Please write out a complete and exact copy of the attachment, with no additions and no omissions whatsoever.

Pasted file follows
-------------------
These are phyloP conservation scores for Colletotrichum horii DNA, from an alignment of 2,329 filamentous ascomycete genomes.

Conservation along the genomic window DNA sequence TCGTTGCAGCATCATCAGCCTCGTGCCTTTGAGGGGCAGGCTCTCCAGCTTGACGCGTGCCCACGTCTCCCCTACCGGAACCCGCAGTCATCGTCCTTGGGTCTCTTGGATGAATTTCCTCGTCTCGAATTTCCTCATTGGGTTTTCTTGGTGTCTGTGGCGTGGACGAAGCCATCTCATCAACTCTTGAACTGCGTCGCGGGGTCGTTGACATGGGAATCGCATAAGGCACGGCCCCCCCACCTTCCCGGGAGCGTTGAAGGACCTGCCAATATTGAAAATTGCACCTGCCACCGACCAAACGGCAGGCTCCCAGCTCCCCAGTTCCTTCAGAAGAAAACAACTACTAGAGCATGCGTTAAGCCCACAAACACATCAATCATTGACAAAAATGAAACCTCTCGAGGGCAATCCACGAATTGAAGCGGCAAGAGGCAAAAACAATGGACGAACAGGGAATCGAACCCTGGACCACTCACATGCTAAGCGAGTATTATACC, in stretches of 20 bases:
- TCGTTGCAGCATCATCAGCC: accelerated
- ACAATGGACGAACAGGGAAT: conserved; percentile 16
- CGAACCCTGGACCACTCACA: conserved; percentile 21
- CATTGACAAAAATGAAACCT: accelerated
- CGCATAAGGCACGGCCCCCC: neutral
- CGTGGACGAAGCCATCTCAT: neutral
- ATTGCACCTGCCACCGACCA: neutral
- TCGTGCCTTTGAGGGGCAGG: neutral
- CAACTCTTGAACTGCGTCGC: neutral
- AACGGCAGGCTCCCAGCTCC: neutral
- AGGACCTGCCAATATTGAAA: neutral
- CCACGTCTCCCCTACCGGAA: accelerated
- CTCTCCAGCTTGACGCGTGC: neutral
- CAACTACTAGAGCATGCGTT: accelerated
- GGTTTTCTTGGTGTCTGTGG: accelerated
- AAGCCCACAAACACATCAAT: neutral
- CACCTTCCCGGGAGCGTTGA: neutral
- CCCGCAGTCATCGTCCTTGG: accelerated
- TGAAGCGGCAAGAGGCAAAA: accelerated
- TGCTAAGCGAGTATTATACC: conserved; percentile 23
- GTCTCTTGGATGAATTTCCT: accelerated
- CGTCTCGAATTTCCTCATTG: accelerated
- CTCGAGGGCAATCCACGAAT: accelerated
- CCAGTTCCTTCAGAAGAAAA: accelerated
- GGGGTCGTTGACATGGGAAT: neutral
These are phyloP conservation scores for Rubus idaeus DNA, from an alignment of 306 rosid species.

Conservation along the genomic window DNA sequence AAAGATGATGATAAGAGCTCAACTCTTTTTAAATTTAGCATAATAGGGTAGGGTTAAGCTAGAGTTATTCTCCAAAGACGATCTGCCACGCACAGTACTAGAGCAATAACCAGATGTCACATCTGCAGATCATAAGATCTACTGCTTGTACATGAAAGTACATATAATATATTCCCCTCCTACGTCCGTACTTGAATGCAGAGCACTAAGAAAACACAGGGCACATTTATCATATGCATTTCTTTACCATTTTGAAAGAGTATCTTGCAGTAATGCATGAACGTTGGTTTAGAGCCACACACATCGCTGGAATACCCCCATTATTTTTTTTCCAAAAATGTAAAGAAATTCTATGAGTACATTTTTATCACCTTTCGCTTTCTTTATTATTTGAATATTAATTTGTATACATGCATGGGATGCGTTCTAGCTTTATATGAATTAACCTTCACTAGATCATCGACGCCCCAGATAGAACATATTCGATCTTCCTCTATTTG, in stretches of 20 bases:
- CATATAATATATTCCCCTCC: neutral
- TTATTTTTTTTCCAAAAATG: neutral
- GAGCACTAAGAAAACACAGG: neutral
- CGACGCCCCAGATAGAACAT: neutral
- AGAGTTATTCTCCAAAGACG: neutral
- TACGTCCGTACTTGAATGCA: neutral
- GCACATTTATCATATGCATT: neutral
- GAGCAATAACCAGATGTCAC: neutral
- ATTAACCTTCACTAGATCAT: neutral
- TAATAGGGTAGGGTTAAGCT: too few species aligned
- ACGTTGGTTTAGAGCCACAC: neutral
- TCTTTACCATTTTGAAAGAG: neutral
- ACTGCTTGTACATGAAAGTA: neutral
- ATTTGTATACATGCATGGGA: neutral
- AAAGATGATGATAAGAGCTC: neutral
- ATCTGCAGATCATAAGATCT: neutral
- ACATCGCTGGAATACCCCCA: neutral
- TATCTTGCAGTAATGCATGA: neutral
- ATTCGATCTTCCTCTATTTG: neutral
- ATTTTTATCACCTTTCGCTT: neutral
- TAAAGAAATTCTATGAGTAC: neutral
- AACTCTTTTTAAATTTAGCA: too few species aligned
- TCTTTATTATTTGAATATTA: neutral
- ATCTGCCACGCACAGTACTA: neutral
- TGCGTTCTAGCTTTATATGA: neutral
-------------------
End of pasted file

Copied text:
These are phyloP conservation scores for Colletotrichum horii DNA, from an alignment of 2,329 filamentous ascomycete genomes.

Conservation along the genomic window DNA sequence TCGTTGCAGCATCATCAGCCTCGTGCCTTTGAGGGGCAGGCTCTCCAGCTTGACGCGTGCCCACGTCTCCCCTACCGGAACCCGCAGTCATCGTCCTTGGGTCTCTTGGATGAATTTCCTCGTCTCGAATTTCCTCATTGGGTTTTCTTGGTGTCTGTGGCGTGGACGAAGCCATCTCATCAACTCTTGAACTGCGTCGCGGGGTCGTTGACATGGGAATCGCATAAGGCACGGCCCCCCCACCTTCCCGGGAGCGTTGAAGGACCTGCCAATATTGAAAATTGCACCTGCCACCGACCAAACGGCAGGCTCCCAGCTCCCCAGTTCCTTCAGAAGAAAACAACTACTAGAGCATGCGTTAAGCCCACAAACACATCAATCATTGACAAAAATGAAACCTCTCGAGGGCAATCCACGAATTGAAGCGGCAAGAGGCAAAAACAATGGACGAACAGGGAATCGAACCCTGGACCACTCACATGCTAAGCGAGTATTATACC, in stretches of 20 bases:
- TCGTTGCAGCATCATCAGCC: accelerated
- ACAATGGACGAACAGGGAAT: conserved; percentile 16
- CGAACCCTGGACCACTCACA: conserved; percentile 21
- CATTGACAAAAATGAAACCT: accelerated
- CGCATAAGGCACGGCCCCCC: neutral
- CGTGGACGAAGCCATCTCAT: neutral
- ATTGCACCTGCCACCGACCA: neutral
- TCGTGCCTTTGAGGGGCAGG: neutral
- CAACTCTTGAACTGCGTCGC: neutral
- AACGGCAGGCTCCCAGCTCC: neutral
- AGGACCTGCCAATATTGAAA: neutral
- CCACGTCTCCCCTACCGGAA: accelerated
- CTCTCCAGCTTGACGCGTGC: neutral
- CAACTACTAGAGCATGCGTT: accelerated
- GGTTTTCTTGGTGTCTGTGG: accelerated
- AAGCCCACAAACACATCAAT: neutral
- CACCTTCCCGGGAGCGTTGA: neutral
- CCCGCAGTCATCGTCCTTGG: accelerated
- TGAAGCGGCAAGAGGCAAAA: accelerated
- TGCTAAGCGAGTATTATACC: conserved; percentile 23
- GTCTCTTGGATGAATTTCCT: accelerated
- CGTCTCGAATTTCCTCATTG: accelerated
- CTCGAGGGCAATCCACGAAT: accelerated
- CCAGTTCCTTCAGAAGAAAA: accelerated
- GGGGTCGTTGACATGGGAAT: neutral
These are phyloP conservation scores for Rubus idaeus DNA, from an alignment of 306 rosid species.

Conservation along the genomic window DNA sequence AAAGATGATGATAAGAGCTCAACTCTTTTTAAATTTAGCATAATAGGGTAGGGTTAAGCTAGAGTTATTCTCCAAAGACGATCTGCCACGCACAGTACTAGAGCAATAACCAGATGTCACATCTGCAGATCATAAGATCTACTGCTTGTACATGAAAGTACATATAATATATTCCCCTCCTACGTCCGTACTTGAATGCAGAGCACTAAGAAAACACAGGGCACATTTATCATATGCATTTCTTTACCATTTTGAAAGAGTATCTTGCAGTAATGCATGAACGTTGGTTTAGAGCCACACACATCGCTGGAATACCCCCATTATTTTTTTTCCAAAAATGTAAAGAAATTCTATGAGTACATTTTTATCACCTTTCGCTTTCTTTATTATTTGAATATTAATTTGTATACATGCATGGGATGCGTTCTAGCTTTATATGAATTAACCTTCACTAGATCATCGACGCCCCAGATAGAACATATTCGATCTTCCTCTATTTG, in stretches of 20 bases:
- CATATAATATATTCCCCTCC: neutral
- TTATTTTTTTTCCAAAAATG: neutral
- GAGCACTAAGAAAACACAGG: neutral
- CGACGCCCCAGATAGAACAT: neutral
- AGAGTTATTCTCCAAAGACG: neutral
- TACGTCCGTACTTGAATGCA: neutral
- GCACATTTATCATATGCATT: neutral
- GAGCAATAACCAGATGTCAC: neutral
- ATTAACCTTCACTAGATCAT: neutral
- TAATAGGGTAGGGTTAAGCT: too few species aligned
- ACGTTGGTTTAGAGCCACAC: neutral
- TCTTTACCATTTTGAAAGAG: neutral
- ACTGCTTGTACATGAAAGTA: neutral
- ATTTGTATACATGCATGGGA: neutral
- AAAGATGATGATAAGAGCTC: neutral
- ATCTGCAGATCATAAGATCT: neutral
- ACATCGCTGGAATACCCCCA: neutral
- TATCTTGCAGTAATGCATGA: neutral
- ATTCGATCTTCCTCTATTTG: neutral
- ATTTTTATCACCTTTCGCTT: neutral
- TAAAGAAATTCTATGAGTAC: neutral
- AACTCTTTTTAAATTTAGCA: too few species aligned
- TCTTTATTATTTGAATATTA: neutral
- ATCTGCCACGCACAGTACTA: neutral
- TGCGTTCTAGCTTTATATGA: neutral